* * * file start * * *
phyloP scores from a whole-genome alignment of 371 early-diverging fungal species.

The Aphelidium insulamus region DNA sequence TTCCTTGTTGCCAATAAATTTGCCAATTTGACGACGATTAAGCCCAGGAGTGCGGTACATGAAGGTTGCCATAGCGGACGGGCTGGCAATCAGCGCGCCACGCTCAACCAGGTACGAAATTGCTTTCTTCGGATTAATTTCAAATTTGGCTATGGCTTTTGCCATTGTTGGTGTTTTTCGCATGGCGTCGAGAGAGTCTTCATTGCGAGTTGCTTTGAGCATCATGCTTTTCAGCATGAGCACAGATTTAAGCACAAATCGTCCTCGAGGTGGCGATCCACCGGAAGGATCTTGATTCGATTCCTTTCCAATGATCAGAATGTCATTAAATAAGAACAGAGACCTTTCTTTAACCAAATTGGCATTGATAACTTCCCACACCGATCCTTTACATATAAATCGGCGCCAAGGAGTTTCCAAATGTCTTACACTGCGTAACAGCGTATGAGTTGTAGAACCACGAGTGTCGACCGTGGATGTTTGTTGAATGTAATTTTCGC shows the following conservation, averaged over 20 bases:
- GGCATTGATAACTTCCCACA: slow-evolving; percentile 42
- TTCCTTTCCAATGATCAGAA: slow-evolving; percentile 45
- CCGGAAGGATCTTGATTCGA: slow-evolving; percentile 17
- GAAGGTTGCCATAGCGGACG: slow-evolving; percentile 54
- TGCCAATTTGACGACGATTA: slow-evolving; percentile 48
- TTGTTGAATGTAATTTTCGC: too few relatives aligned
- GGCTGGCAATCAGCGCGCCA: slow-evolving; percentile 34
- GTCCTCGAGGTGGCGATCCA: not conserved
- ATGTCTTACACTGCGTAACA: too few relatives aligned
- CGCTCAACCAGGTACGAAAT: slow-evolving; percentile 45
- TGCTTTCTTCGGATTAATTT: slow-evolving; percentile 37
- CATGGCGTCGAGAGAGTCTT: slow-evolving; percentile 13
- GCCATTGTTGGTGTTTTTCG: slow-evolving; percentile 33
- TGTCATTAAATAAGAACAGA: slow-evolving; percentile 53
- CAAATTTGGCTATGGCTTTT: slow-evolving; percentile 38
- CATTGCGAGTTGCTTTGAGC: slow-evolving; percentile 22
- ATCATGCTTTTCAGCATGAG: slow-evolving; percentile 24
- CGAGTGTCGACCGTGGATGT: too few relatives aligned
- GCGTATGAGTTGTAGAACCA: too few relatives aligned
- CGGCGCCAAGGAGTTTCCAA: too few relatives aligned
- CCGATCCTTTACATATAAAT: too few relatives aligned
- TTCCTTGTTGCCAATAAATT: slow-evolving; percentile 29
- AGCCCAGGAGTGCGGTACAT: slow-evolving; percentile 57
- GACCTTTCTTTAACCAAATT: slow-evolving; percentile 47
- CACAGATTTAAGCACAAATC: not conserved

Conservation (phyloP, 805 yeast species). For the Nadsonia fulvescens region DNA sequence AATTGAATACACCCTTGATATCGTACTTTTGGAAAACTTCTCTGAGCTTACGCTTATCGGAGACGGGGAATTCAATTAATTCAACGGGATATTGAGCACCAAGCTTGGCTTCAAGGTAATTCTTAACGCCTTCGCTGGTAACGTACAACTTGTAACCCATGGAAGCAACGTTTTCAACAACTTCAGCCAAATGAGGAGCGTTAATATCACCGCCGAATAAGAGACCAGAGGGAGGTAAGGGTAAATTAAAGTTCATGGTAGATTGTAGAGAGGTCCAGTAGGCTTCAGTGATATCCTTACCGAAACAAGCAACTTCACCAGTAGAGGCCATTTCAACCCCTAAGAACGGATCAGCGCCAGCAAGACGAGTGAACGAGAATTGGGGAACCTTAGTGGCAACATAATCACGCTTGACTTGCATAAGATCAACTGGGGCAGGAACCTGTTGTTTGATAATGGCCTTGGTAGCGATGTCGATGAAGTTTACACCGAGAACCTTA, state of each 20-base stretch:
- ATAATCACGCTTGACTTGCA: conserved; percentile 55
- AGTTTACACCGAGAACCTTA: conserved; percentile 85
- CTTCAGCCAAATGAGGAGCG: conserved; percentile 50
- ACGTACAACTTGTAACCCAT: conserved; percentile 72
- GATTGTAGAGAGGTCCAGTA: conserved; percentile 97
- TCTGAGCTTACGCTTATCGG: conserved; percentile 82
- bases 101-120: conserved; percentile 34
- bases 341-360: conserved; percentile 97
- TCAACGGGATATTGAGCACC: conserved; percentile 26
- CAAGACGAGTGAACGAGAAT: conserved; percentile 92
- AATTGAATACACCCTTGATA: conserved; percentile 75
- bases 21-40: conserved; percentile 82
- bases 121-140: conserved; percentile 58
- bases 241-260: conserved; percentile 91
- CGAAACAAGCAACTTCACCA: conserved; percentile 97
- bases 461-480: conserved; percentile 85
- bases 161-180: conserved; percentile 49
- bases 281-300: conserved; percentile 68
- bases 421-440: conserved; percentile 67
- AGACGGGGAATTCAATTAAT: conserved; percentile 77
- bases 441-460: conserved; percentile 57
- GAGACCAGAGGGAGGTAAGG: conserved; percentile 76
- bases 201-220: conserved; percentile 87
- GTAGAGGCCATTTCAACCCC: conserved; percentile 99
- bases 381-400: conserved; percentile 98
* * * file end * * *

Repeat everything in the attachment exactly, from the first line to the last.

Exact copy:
phyloP scores from a whole-genome alignment of 371 early-diverging fungal species.

The Aphelidium insulamus region DNA sequence TTCCTTGTTGCCAATAAATTTGCCAATTTGACGACGATTAAGCCCAGGAGTGCGGTACATGAAGGTTGCCATAGCGGACGGGCTGGCAATCAGCGCGCCACGCTCAACCAGGTACGAAATTGCTTTCTTCGGATTAATTTCAAATTTGGCTATGGCTTTTGCCATTGTTGGTGTTTTTCGCATGGCGTCGAGAGAGTCTTCATTGCGAGTTGCTTTGAGCATCATGCTTTTCAGCATGAGCACAGATTTAAGCACAAATCGTCCTCGAGGTGGCGATCCACCGGAAGGATCTTGATTCGATTCCTTTCCAATGATCAGAATGTCATTAAATAAGAACAGAGACCTTTCTTTAACCAAATTGGCATTGATAACTTCCCACACCGATCCTTTACATATAAATCGGCGCCAAGGAGTTTCCAAATGTCTTACACTGCGTAACAGCGTATGAGTTGTAGAACCACGAGTGTCGACCGTGGATGTTTGTTGAATGTAATTTTCGC shows the following conservation, averaged over 20 bases:
- GGCATTGATAACTTCCCACA: slow-evolving; percentile 42
- TTCCTTTCCAATGATCAGAA: slow-evolving; percentile 45
- CCGGAAGGATCTTGATTCGA: slow-evolving; percentile 17
- GAAGGTTGCCATAGCGGACG: slow-evolving; percentile 54
- TGCCAATTTGACGACGATTA: slow-evolving; percentile 48
- TTGTTGAATGTAATTTTCGC: too few relatives aligned
- GGCTGGCAATCAGCGCGCCA: slow-evolving; percentile 34
- GTCCTCGAGGTGGCGATCCA: not conserved
- ATGTCTTACACTGCGTAACA: too few relatives aligned
- CGCTCAACCAGGTACGAAAT: slow-evolving; percentile 45
- TGCTTTCTTCGGATTAATTT: slow-evolving; percentile 37
- CATGGCGTCGAGAGAGTCTT: slow-evolving; percentile 13
- GCCATTGTTGGTGTTTTTCG: slow-evolving; percentile 33
- TGTCATTAAATAAGAACAGA: slow-evolving; percentile 53
- CAAATTTGGCTATGGCTTTT: slow-evolving; percentile 38
- CATTGCGAGTTGCTTTGAGC: slow-evolving; percentile 22
- ATCATGCTTTTCAGCATGAG: slow-evolving; percentile 24
- CGAGTGTCGACCGTGGATGT: too few relatives aligned
- GCGTATGAGTTGTAGAACCA: too few relatives aligned
- CGGCGCCAAGGAGTTTCCAA: too few relatives aligned
- CCGATCCTTTACATATAAAT: too few relatives aligned
- TTCCTTGTTGCCAATAAATT: slow-evolving; percentile 29
- AGCCCAGGAGTGCGGTACAT: slow-evolving; percentile 57
- GACCTTTCTTTAACCAAATT: slow-evolving; percentile 47
- CACAGATTTAAGCACAAATC: not conserved

Conservation (phyloP, 805 yeast species). For the Nadsonia fulvescens region DNA sequence AATTGAATACACCCTTGATATCGTACTTTTGGAAAACTTCTCTGAGCTTACGCTTATCGGAGACGGGGAATTCAATTAATTCAACGGGATATTGAGCACCAAGCTTGGCTTCAAGGTAATTCTTAACGCCTTCGCTGGTAACGTACAACTTGTAACCCATGGAAGCAACGTTTTCAACAACTTCAGCCAAATGAGGAGCGTTAATATCACCGCCGAATAAGAGACCAGAGGGAGGTAAGGGTAAATTAAAGTTCATGGTAGATTGTAGAGAGGTCCAGTAGGCTTCAGTGATATCCTTACCGAAACAAGCAACTTCACCAGTAGAGGCCATTTCAACCCCTAAGAACGGATCAGCGCCAGCAAGACGAGTGAACGAGAATTGGGGAACCTTAGTGGCAACATAATCACGCTTGACTTGCATAAGATCAACTGGGGCAGGAACCTGTTGTTTGATAATGGCCTTGGTAGCGATGTCGATGAAGTTTACACCGAGAACCTTA, state of each 20-base stretch:
- ATAATCACGCTTGACTTGCA: conserved; percentile 55
- AGTTTACACCGAGAACCTTA: conserved; percentile 85
- CTTCAGCCAAATGAGGAGCG: conserved; percentile 50
- ACGTACAACTTGTAACCCAT: conserved; percentile 72
- GATTGTAGAGAGGTCCAGTA: conserved; percentile 97
- TCTGAGCTTACGCTTATCGG: conserved; percentile 82
- bases 101-120: conserved; percentile 34
- bases 341-360: conserved; percentile 97
- TCAACGGGATATTGAGCACC: conserved; percentile 26
- CAAGACGAGTGAACGAGAAT: conserved; percentile 92
- AATTGAATACACCCTTGATA: conserved; percentile 75
- bases 21-40: conserved; percentile 82
- bases 121-140: conserved; percentile 58
- bases 241-260: conserved; percentile 91
- CGAAACAAGCAACTTCACCA: conserved; percentile 97
- bases 461-480: conserved; percentile 85
- bases 161-180: conserved; percentile 49
- bases 281-300: conserved; percentile 68
- bases 421-440: conserved; percentile 67
- AGACGGGGAATTCAATTAAT: conserved; percentile 77
- bases 441-460: conserved; percentile 57
- GAGACCAGAGGGAGGTAAGG: conserved; percentile 76
- bases 201-220: conserved; percentile 87
- GTAGAGGCCATTTCAACCCC: conserved; percentile 99
- bases 381-400: conserved; percentile 98